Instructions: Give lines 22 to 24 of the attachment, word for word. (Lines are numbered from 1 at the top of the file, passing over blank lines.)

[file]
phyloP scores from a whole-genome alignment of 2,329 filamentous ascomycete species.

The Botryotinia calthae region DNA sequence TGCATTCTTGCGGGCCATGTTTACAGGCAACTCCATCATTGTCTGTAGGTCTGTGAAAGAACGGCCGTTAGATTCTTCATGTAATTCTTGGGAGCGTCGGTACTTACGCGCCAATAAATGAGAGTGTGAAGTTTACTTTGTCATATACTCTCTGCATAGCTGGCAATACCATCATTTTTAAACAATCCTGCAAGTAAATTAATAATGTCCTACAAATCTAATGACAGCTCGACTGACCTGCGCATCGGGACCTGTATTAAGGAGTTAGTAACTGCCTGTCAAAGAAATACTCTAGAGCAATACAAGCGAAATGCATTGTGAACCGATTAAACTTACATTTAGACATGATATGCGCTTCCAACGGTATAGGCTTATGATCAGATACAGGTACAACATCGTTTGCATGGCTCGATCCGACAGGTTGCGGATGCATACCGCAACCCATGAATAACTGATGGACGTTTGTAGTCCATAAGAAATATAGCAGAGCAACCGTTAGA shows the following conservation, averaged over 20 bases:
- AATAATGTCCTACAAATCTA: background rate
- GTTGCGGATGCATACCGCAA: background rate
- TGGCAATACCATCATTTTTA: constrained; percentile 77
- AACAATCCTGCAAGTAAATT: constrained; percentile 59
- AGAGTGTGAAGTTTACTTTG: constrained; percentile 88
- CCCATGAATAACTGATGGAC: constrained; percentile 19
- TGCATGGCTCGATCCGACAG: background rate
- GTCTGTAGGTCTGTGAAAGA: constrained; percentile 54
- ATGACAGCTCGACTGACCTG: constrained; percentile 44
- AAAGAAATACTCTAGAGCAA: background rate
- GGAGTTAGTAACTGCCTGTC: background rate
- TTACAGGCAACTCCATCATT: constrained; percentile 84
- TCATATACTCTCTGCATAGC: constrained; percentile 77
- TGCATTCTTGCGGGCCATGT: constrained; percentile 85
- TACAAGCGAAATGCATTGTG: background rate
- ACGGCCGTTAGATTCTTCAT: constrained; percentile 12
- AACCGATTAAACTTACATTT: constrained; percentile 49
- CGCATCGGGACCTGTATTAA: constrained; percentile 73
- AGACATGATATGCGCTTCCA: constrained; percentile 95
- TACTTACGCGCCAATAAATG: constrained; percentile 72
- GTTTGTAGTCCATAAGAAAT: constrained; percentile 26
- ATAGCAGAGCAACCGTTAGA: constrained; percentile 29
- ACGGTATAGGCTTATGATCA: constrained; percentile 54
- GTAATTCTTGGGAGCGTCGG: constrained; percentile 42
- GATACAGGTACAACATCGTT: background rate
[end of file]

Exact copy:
- TACTTACGCGCCAATAAATG: constrained; percentile 72
- GTTTGTAGTCCATAAGAAAT: constrained; percentile 26
- ATAGCAGAGCAACCGTTAGA: constrained; percentile 29